Israel captured the area in the 1967 Six-Day War and formally annexed them in 1981. Now US President Donald Trump intends to defy the international community by accepting the claim — a grave mistake, says Rainer Sollich.
One could be tempted to look at the move in a positive light and say: We finally have a US president who is willing to leave the trodden path of established Middle East diplomacy. A president who bravely embarks on a new path rather than continue along the ineffective one established by UN resolutions, one which has led to no real political solution for decades. One must also admit that Donald Trump is right about one thing: Israel's control of the Golan Heights is a fact. And that fact will not change any time soon — perhaps never. So why shouldn't one simply accept reality? Doesn't the quest for a realistic political solution have to start with a blunt assessment of realities on the ground?
Breach of international law
Unfortunately, things aren't that simple. It is possible that Trump's battering-ram style may very well lead to unexpected successes when it comes to North Korea and China. But his intention to recognize Israel's illegal annexation of Syria's Golan Heights is in another category altogether. For Trump has now shown his willingness to call international law into question and pour fuel on the many fires raging across the Middle East — just to give his ally, Israeli Prime Minister Benjamin Netanyahu, an election present. No one who recognizes Israel's 1981 annexation of the Golan Heights will ever be able to credibly condemn Russia's annexation of Crimea. Thus, the US would seem to be giving its blessing to this breach of international law.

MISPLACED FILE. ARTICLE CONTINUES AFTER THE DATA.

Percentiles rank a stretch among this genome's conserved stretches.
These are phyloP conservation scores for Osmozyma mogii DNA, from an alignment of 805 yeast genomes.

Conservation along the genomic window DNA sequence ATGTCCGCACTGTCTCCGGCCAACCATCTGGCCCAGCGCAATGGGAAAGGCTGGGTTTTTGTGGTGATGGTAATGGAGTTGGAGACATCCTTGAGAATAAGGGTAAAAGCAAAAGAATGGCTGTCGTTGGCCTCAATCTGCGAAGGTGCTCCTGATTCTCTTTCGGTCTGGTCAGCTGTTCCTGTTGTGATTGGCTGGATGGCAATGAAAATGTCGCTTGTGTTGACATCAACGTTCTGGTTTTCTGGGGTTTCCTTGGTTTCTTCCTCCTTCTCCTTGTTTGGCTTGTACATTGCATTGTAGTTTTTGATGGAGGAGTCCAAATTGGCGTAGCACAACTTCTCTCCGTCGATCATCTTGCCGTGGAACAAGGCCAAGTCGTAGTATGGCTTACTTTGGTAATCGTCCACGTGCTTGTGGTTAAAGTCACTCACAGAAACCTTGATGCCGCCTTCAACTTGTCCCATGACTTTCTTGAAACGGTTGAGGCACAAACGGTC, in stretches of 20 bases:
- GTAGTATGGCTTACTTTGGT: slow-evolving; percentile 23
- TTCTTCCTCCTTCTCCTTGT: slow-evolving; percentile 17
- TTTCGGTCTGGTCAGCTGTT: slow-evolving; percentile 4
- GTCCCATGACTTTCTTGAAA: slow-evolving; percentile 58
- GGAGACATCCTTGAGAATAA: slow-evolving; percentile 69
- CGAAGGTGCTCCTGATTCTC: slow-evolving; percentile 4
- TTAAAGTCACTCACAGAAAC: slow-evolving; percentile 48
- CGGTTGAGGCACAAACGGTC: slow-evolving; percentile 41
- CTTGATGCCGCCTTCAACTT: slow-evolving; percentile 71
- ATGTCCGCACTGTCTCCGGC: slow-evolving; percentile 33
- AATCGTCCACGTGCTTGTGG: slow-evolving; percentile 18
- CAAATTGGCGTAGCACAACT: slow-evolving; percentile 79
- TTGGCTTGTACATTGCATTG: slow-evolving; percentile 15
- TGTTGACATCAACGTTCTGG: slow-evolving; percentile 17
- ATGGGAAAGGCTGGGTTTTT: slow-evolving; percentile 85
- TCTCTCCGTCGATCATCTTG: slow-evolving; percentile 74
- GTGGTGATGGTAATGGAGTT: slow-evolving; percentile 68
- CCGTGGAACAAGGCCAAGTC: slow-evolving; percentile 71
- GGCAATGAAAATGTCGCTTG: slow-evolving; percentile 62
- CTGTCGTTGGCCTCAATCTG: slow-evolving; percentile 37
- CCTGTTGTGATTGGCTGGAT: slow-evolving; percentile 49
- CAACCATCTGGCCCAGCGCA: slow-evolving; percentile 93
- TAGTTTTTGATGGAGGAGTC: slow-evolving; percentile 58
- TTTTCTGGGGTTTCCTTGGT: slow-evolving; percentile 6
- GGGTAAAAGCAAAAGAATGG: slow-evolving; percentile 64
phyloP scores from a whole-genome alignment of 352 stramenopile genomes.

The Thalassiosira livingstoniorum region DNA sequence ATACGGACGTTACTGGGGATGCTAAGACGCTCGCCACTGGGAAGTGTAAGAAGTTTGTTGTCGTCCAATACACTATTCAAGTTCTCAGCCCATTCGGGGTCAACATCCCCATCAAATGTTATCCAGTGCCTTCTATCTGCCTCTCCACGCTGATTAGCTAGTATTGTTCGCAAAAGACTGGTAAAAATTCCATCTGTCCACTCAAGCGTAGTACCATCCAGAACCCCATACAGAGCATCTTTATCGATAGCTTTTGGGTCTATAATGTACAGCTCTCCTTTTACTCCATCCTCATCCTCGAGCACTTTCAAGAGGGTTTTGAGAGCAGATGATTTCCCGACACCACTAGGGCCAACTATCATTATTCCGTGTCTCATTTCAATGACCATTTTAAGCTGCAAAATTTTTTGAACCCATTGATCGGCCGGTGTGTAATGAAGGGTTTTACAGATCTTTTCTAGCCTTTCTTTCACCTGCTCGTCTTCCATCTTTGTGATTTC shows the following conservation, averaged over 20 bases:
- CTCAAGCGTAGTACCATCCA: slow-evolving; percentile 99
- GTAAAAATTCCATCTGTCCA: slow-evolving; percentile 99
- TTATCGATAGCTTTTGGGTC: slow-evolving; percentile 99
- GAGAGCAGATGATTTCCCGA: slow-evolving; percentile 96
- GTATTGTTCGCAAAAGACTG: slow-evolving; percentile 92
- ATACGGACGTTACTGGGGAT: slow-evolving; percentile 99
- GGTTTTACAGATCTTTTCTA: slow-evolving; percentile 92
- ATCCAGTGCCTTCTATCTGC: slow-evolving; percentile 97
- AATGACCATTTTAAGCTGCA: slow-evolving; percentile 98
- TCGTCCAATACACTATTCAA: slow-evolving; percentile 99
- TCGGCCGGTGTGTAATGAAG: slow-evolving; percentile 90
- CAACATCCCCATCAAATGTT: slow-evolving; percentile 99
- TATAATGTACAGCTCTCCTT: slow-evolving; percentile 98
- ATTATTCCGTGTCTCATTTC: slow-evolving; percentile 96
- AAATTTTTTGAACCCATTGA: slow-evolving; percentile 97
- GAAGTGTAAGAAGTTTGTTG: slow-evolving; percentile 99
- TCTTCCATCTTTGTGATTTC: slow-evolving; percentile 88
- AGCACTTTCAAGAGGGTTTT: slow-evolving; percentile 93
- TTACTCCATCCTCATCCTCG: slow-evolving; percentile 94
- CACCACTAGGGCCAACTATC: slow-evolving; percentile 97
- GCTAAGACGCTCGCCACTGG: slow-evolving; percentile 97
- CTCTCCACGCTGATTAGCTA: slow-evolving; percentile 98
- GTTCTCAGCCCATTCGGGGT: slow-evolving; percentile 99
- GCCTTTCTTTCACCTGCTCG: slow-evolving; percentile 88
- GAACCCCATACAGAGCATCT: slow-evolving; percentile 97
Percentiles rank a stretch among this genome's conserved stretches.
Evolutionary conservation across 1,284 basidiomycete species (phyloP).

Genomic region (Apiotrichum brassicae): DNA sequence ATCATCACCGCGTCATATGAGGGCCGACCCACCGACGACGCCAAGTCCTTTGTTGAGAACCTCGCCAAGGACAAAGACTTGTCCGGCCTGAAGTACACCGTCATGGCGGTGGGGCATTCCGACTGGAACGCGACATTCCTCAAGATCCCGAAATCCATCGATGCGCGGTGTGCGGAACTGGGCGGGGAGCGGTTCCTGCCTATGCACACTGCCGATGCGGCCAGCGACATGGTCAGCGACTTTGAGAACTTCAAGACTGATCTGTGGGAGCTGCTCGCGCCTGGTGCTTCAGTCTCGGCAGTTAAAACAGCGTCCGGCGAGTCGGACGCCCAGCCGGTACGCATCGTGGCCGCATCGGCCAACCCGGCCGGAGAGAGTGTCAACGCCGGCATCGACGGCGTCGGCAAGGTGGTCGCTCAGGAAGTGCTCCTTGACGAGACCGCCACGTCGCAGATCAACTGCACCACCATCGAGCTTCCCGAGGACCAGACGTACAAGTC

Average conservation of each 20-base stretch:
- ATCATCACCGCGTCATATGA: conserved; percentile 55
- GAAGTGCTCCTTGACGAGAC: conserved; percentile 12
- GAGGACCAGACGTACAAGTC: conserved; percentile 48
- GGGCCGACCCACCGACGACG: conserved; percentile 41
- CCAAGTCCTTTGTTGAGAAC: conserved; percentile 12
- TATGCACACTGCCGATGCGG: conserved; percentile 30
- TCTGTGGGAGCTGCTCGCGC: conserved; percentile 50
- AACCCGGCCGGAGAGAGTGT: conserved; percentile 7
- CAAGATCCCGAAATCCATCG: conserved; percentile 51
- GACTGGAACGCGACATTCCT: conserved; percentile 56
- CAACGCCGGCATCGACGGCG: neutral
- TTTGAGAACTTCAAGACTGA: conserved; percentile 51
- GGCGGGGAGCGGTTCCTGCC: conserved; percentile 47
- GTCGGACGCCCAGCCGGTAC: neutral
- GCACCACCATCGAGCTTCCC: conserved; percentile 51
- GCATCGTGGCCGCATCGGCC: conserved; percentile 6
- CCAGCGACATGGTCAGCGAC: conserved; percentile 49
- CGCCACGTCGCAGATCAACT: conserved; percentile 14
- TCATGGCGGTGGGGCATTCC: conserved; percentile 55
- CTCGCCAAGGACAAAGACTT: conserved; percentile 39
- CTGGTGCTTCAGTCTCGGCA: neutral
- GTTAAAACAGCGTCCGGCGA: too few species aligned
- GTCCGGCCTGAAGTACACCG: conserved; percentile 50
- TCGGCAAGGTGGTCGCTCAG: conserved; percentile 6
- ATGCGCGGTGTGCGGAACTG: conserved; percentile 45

The regional implications are dangerous as well: Much as he did in 2017 by unilaterally recognizing Jerusalem as the capital of Israel — against the will of Palestinians and the great majority of UN member states — Trump has once again taken Israel's side, to the benefit of Netanyahu and the detriment of the Arab world. In doing so, he is doing more than aligning his political opponents in Syria, Iran and Hezbollah against the United States. He is also strengthening those opponents by further feeding their already successful anti-American and anti-Israeli propaganda. As most people in the region will see it, Trump is again betraying and selling out the interests of Arabs and Muslims.
Trump is also needlessly weakening his Arab and Muslim allies in the region. The Gulf States have already voiced disappointment in Trump's announcement and emphasized that the Golan remains Syrian. Washington's partner Egypt expressed itself similarly. Syrian opposition forces allied with the USA will likewise find it impossible to concede the forfeiture of national territory; it would be political suicide.
One may suppose that rulers in Cairo and Riyadh care just as little about the Golan Heights as they do about the fate of Palestinians in Gaza — they have other priorities now, namely, stemming Iranian influence in the region. Still, Arab potentates will be even less able to credibly sell the idea of working with the United States and Israel to create a "new" Middle East than ever before. That is because Trump's new shift on Golan will force them to bow to the anti-American rhetoric on the "Arab street." That regional reality, too, is something that can never be ignored. Thus, Trump's Golan initiative is not only dangerous; when viewed against the backdrop of his own interests and plans for the region, it is simply ignorant and counterproductive.